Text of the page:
Some people still worry that we are the only SOF unit that does not fit into a well-defined niche. The rest generally specialize in narrower mission sets and they are very good at what they do. The concern is that we (SF) are trying to be “jacks of all (SOF) trades”…and therefore appear to outsiders as perhaps “unfocused” and “masters of none.” I would argue that there is great goodness in having a highly skilled force that is not a one trick pony. I think the incredible range of activities that SF soldiers and teams are successfully conducting around the world every day proves that. Moreover, in my opinion, we do have a clear focus because we spend our careers mastering the UW Mission and the UW Environment. In short, with UW as our foundational and defining task I believe we are on very firm footing.  And I do not see us going the way of the horse cavalry anytime soon.

    I am not trying to set myself up as the arbitrator of what SF should and should not be in the future. However, I have been around long enough and seen enough to know a little about what we are and what we are not. We are not Combat Support and we are not second string to the “black” side. We are unapologetic men of action and can justly call ourselves the best of the best. I am very pleased with where the Regiment is now and I have even greater expectations for the future. The schoolhouse is where we define ourselves. It is where we shape not only our entry-level operators but our senior leaders as well. Based on what I have just told you, I would just caution that not everyone who has a Special Forces Tab necessarily “gets it.”  Of course, you already knew that. On a personal level, I can tell you that I am very thankful that you are where you are right now. Moreover, I envy you the opportunity to directly shape that bright future.

    De Oppresso Liber.


    LTC Terry Baldwin, US Army (Ret) served on active duty from 1975-2011 in various Infantry and Special Forces assignments. SSD is blessed to have him as both reader and contributor.

    The Baldwin Files – Old Soldiers vs Young Soldiers

    Tuesday, December 18th, 2018

    I have been thinking for some time about belatedly developing some kind of guiding philosophy or “mission statement” for these articles. Over time, I have ranged – more or less randomly – all over the place; from commentary on gear, pontificating on the Constitution, exploring a bit of what I deem relevant history, and preaching leadership above all. Leadership fascinates me precisely because it is universal and always central to all military actions whether in the past, the present, or in the foreseeable future. In large part I have been guided by my favorite Carl von Clausewitz quote, “War is no pastime; it is no mere joy in daring and winning, no place for irresponsible enthusiasts. It is a serious means to a serious end.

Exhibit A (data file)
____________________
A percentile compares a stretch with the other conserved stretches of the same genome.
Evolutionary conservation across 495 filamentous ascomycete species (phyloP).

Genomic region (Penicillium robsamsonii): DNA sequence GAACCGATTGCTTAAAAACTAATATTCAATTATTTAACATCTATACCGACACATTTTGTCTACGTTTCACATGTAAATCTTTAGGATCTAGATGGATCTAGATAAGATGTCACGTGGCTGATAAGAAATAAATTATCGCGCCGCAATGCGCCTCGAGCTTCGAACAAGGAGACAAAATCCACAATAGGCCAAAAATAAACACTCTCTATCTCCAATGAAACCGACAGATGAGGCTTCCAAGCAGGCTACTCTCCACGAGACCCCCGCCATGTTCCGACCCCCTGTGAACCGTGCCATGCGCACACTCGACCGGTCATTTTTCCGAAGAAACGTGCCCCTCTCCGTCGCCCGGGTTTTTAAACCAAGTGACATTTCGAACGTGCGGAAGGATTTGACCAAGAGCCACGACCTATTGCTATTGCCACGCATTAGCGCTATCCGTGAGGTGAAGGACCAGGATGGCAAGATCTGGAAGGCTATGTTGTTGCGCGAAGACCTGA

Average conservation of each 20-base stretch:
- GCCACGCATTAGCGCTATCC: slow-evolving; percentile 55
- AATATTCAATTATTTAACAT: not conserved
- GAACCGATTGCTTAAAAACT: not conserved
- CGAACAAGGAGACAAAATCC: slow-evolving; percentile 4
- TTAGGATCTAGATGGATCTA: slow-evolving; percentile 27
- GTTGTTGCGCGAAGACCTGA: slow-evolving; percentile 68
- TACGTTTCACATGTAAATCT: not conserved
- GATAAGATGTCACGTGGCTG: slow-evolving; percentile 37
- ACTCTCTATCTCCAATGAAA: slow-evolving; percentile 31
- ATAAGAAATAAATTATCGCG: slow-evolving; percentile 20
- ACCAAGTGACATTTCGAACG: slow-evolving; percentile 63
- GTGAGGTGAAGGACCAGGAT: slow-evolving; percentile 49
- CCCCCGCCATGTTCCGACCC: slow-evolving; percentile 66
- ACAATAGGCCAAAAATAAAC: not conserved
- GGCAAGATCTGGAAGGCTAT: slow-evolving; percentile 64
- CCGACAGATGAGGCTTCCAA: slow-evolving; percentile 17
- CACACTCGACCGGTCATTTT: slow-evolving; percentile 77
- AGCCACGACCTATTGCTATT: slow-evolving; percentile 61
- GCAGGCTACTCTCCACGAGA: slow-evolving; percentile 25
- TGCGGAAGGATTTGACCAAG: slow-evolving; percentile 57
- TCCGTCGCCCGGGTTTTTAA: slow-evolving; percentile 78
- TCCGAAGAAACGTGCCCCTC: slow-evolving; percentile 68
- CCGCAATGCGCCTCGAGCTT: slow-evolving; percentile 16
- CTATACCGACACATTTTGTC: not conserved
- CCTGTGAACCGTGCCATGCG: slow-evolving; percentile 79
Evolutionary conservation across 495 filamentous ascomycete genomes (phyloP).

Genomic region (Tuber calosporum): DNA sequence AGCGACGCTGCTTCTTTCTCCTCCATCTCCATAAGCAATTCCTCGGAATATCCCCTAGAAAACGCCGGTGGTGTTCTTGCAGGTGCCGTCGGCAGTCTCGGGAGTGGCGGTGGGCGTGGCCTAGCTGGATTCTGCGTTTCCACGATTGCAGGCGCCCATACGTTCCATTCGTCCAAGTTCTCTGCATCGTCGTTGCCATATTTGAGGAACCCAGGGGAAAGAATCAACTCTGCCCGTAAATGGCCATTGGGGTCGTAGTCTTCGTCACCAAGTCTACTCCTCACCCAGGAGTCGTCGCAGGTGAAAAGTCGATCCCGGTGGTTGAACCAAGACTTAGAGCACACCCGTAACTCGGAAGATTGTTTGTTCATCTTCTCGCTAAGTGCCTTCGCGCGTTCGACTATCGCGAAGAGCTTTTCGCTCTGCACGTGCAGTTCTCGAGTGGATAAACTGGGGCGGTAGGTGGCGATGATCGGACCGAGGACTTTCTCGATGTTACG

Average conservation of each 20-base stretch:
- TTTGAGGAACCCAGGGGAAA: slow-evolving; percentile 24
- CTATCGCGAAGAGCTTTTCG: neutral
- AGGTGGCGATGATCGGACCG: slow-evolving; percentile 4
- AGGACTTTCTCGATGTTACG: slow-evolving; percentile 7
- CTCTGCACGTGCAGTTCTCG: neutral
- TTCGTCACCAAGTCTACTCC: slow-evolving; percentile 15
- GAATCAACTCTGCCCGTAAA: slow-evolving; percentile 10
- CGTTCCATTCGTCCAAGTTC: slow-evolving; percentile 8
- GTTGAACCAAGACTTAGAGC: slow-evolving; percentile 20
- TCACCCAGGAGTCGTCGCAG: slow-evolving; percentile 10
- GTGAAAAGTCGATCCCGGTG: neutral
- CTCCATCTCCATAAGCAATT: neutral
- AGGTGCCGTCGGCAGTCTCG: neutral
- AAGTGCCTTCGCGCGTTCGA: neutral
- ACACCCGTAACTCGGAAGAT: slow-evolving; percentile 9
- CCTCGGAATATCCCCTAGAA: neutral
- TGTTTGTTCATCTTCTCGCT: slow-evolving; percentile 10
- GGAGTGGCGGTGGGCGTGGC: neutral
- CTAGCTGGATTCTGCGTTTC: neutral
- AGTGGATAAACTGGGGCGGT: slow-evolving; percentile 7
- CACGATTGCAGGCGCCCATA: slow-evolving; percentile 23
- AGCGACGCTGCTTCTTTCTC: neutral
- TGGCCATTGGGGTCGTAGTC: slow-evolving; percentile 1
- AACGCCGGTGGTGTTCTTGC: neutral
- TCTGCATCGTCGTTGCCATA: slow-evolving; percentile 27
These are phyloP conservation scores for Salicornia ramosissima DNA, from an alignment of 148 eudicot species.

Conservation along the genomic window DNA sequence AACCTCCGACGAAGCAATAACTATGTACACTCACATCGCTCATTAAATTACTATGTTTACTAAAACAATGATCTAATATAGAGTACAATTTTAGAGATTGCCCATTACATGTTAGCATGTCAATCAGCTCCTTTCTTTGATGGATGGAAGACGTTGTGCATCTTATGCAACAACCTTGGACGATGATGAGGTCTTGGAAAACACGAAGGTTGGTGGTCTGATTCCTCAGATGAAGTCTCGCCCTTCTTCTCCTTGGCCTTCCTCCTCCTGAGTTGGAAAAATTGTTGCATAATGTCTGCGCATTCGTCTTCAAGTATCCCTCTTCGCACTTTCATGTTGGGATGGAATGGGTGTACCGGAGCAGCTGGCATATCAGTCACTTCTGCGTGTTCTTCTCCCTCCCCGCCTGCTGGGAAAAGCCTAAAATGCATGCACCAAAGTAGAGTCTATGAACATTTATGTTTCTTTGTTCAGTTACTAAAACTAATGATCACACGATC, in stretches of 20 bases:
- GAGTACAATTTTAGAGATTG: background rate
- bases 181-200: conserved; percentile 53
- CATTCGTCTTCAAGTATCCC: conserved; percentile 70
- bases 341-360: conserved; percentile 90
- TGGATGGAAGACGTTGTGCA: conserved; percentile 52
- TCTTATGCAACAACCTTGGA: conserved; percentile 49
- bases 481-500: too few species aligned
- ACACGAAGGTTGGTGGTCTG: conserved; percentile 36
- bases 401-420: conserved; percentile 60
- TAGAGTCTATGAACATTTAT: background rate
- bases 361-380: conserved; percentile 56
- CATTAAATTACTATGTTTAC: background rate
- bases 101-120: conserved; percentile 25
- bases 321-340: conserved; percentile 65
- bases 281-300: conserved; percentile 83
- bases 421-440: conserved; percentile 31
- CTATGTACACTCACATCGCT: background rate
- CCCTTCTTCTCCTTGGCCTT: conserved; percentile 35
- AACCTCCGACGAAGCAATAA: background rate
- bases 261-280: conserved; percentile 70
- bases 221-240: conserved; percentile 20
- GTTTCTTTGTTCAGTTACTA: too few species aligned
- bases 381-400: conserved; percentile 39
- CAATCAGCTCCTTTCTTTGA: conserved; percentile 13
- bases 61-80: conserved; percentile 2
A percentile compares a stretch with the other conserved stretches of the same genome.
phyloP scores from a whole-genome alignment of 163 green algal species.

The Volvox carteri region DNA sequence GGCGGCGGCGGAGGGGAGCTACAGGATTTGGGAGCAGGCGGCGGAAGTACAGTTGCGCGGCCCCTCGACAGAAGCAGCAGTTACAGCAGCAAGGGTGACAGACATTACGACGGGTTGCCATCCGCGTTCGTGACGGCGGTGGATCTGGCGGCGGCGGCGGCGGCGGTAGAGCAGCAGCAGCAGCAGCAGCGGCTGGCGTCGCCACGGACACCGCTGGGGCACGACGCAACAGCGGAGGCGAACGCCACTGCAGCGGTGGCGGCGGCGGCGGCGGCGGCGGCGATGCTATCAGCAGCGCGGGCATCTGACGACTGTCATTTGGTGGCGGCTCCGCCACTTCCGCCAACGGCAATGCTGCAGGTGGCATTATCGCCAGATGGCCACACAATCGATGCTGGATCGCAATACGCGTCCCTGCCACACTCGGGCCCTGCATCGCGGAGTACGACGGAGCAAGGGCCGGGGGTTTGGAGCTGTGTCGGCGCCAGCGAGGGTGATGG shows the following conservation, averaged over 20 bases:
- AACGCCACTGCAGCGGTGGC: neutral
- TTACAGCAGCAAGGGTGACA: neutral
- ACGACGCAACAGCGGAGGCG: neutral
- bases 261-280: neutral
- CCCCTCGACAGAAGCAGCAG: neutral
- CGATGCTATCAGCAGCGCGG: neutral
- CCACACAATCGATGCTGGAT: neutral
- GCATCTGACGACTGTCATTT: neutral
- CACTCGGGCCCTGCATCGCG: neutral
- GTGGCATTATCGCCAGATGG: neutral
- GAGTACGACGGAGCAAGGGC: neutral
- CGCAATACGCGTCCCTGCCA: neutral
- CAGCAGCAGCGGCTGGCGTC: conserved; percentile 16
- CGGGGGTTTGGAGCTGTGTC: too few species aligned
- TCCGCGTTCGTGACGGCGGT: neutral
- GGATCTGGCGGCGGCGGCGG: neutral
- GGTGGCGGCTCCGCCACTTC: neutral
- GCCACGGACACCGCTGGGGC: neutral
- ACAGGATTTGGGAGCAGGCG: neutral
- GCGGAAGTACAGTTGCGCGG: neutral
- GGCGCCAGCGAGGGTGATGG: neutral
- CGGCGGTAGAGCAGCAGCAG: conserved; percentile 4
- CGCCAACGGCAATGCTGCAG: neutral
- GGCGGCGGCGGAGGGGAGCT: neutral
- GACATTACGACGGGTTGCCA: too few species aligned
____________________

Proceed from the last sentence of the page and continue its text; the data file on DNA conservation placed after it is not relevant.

Clausewitz could just as readily have been talking about military leadership when he made that observation. Likewise, Clausewitz’s insightful conceptions of the impacts of probability and chance as well as fog and friction are challenges just as true of leadership as they are of combat. That is one reason why his thoughts – as well as Sun Tzu’s and others – on the subject of leadership, war, strategy, and operational art, are still deemed relevant for professional soldiers to study even now. However, the small unit tactics of ancient China and the Napoleonic era are of very little professional interest to modern warfighters – and rightly so.

    With that in mind, I have also been considering the risk of being guilty of providing only antiquated information that is of little practical value today. Antiquated as defined by Webster’s is something that is “outmoded or discredited by reason of age: old and no longer useful, popular, or accepted.” It is true that tactics change constantly and can indeed become outmoded over time. Sometimes, if an enemy fields an effective countermeasure for example, a tactic can become obsolescent very quickly. However, sound military principles like those that Clausewitz is talking about above age much better and rarely go completely out of style.

    For example, the version of Major Roger’s Rules for Ranging that I learned decades ago had one rule that went something like this; “Let the enemy come till he’s almost close enough to touch. Then let him have it and jump out and finish him up with your hatchet.” Even when I was a young soldier, that was certainly not a tactic, technique, or procedure (TTP) that was in use by any modern military. If it were, hatchets would still be standard issue. Therefore, if taken literally, that “rule” would indeed be antiquated tactical advice. However, if considered instead in terms of more enduring principles like speed, surprise, and violence of action than that rule – I would respectfully submit – is just as applicable today as it was in 1757.

    By the way, just because a TTP is antiquated does not mean it no longer works. Moreover, just because the U.S. Military considers something too low tech, hopelessly outdated and no longer popular does not mean that our enemies have the luxury or inclination of thinking the same way. Just because the person shooting at you from the ridge is using a 303 Enfield rather than a more modern AK47 does not mean he is any less of a threat. Antique tools can still kill you and your friends just as dead as the newest high-tech precision ordinance. The same resource limitation applies to many of our Allies. They may not have any choice but to use “old school” and unsophisticated TTPs. That means – by military necessity – we have to be prepared to work within the limits of what they have and how they are constrained to operate.